“Avita contemplativa without acting is blind, a vita activa without contemplation is empty,” writes the rising star of the German philosophical scene in his book The Scent of Time. Byung-Chul Han draws a nuanced account of “lingering with God in loving attentiveness” as a spur to action from the writings of Gregory the Great, Thomas Aquinas, and Meister Eckhart. He then defends the mystical tradition from his own spiritual master, Martin Heidegger. The late Heidegger began to turn his philosophical attention to the path of contemplation, but it is at the heart of Han’s project from the start. He shows us how contemplation creates the time and space for meaningful action in a breathless, frantic, and networked modern society. Han’s next book, The Burnout Society, was a smash hit in Germany and his native South Korea that will soon be translated into 13 other languages.
Unexpectedly, a meditation on the importance of contemplation, including prayerful contemplation, now animates debates about the future of the global Left, the legacy of Foucault, and the direction of contemporary critical theory. Han’s recent popularity, then, is what Deleuze would call “an event”: a perspective that is congenial to the Catholic tradition is making an unlikely appearance in continental philosophy. In a nutshell, Han makes the pessimistic argument that power operates in late modernity in a way that eludes other theorists, allowing for the “violence of positivity.” Hyperactive late moderns are not Foucault’s subjects of disciplinary repression; instead, we are “achievement subjects” encouraged to see our lives as “projects,” presented with myriad opportunities for self-improvement, and emotionally stimulated towards achievement. We worship our personal projects on the smartphone “rosaries” that keep track of our step-counts, likes, and retweets. Capital profits from this, of course. But no enemy Other oppresses or infects this modern society from the outside. Overachievers and “top dogs” suffer as much as underachievers and underdogs, if not more, from burnout and its characteristic symptom: depression. Without contemplation to create time for meaningful action, the modern “burnout society” destroys itself from within, fatigued by overexerting its own frantic energy.
In order to explain why achievement-subject commits to his inner “hamster wheel,” Han returns to the original question of continental political thought. My old teacher Stephen White helpfully describes this intellectual tradition as an attempt to diagnose some original “malignancy” in Western rationality. Han’s attempt to diagnose the “neuronal disease” that afflicts the burnout society places him squarely within the tradition of continental political thought. The traditional continental explanations why the modern bourgeois is compelled to chatter, scurry, and sweat revolve around some status-oriented passion or another: amour propre in Rousseau (the original of this tradition), envy in Kierkegaard, ressentiment in Nietzsche, mimetic desire in Rene Girard. While Han shares the orientation of these authors towards recovering contemplation, he claims that the late modern person is not in competition with others; rather she is in “absolute competition” to always, endlessly outdo herself. We are “burning out” on our own myriad self-improvement projects. The Internet displays, exacerbates, and facilitates this burnout.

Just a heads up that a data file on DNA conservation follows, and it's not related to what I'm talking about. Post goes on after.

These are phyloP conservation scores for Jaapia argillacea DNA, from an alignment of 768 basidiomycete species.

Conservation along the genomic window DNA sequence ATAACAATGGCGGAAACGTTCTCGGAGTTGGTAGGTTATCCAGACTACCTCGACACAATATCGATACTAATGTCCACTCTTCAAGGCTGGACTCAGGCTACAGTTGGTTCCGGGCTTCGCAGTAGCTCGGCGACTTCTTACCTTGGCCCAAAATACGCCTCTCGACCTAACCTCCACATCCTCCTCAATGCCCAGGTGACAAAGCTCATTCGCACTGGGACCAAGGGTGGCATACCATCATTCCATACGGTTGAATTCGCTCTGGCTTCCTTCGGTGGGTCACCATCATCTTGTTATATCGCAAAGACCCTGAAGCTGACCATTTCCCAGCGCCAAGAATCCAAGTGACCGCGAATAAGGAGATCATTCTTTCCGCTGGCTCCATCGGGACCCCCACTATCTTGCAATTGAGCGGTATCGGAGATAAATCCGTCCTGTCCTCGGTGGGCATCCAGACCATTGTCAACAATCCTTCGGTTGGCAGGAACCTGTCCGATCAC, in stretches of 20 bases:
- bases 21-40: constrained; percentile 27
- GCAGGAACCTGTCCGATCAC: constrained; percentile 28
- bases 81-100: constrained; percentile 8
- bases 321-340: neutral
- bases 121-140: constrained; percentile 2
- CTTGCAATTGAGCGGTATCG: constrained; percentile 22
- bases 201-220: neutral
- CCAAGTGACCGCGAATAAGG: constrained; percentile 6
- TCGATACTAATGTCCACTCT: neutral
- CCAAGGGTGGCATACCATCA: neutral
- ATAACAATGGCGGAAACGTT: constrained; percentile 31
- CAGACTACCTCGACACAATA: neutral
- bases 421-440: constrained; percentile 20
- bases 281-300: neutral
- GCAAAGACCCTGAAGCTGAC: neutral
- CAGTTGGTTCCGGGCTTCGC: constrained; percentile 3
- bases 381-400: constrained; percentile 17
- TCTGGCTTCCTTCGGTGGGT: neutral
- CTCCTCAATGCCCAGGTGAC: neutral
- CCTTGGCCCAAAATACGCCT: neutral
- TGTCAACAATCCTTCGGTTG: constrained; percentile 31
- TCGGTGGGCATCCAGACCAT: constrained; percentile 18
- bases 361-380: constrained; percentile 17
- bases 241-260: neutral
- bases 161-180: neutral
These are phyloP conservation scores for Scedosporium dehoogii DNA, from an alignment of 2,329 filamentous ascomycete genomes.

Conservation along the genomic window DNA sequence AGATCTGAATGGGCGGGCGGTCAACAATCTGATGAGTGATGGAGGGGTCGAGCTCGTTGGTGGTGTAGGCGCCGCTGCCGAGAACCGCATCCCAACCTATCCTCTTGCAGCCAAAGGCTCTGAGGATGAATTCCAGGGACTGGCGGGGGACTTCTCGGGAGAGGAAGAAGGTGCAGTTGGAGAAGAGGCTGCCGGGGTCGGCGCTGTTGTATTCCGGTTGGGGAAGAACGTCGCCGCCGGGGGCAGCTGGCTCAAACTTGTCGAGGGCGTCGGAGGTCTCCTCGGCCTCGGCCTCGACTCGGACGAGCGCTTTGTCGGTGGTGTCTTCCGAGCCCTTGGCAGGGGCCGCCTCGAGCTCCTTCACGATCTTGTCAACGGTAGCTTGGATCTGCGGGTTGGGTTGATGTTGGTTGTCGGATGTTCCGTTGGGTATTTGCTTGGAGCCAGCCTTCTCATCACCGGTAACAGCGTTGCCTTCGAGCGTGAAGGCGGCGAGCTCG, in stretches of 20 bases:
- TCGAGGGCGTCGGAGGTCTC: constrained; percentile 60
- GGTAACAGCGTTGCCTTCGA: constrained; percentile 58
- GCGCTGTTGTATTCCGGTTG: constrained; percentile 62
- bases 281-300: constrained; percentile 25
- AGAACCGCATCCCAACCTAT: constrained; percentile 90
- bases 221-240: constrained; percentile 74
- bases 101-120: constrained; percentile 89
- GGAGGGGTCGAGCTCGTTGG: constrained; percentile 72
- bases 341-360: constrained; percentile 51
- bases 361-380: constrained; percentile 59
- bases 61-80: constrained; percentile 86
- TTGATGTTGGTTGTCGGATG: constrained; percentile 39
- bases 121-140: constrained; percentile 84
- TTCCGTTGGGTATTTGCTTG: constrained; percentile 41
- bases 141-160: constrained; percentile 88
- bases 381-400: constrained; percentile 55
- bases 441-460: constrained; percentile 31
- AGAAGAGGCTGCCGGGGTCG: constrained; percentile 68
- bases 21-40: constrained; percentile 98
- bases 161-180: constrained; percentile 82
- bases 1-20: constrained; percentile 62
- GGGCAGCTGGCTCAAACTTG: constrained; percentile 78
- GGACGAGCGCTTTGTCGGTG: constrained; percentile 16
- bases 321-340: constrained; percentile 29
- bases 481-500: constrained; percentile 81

Han positions himself as the heir to Frankfurt School critical theory for the Internet age. The Internet is not creating a more democratic world of communication, Han thinks; rather “transparency” is a byword for a violence that is hollowing out various dimensions of common life. For Han the Internet is basically an emotional medium. Hooking into our desire for self-expression, it stimulates us to exploit ourselves, surveil one another, and expose ourselves to Big Data. On the Internet, shut-in and isolated individuals “swarm,” seized by identical emotional responses for which social media serve as conduits. In this way, the Internet does violence to politics. Citizens are reduced to spectators, and deliberation is transformed into outrage: tremendous amounts of short-lived emotional energy. Transparency means the disappearance of any private life that is not in public view: society fetishizes what Han calls a “pornographic” transparency where everything is obscenely exposed and for sale, an accelerating process that can only burn out in information fatigue. Han considers the content, for instance, of the targeted social media advertisements in the 2016 U.S. presidential elections. These emotionally charged ads reduce the public sphere to the politics of personality. Transparency also means the disappearance of any leisure time. Achievement-subjects “take work home” to send e-mails on their couches, show their Instagram followers the private meals that they cook, drain their emotions into screentime, and go to the beach of the gym for that perfect selfie. Even leisure eventually burns them out.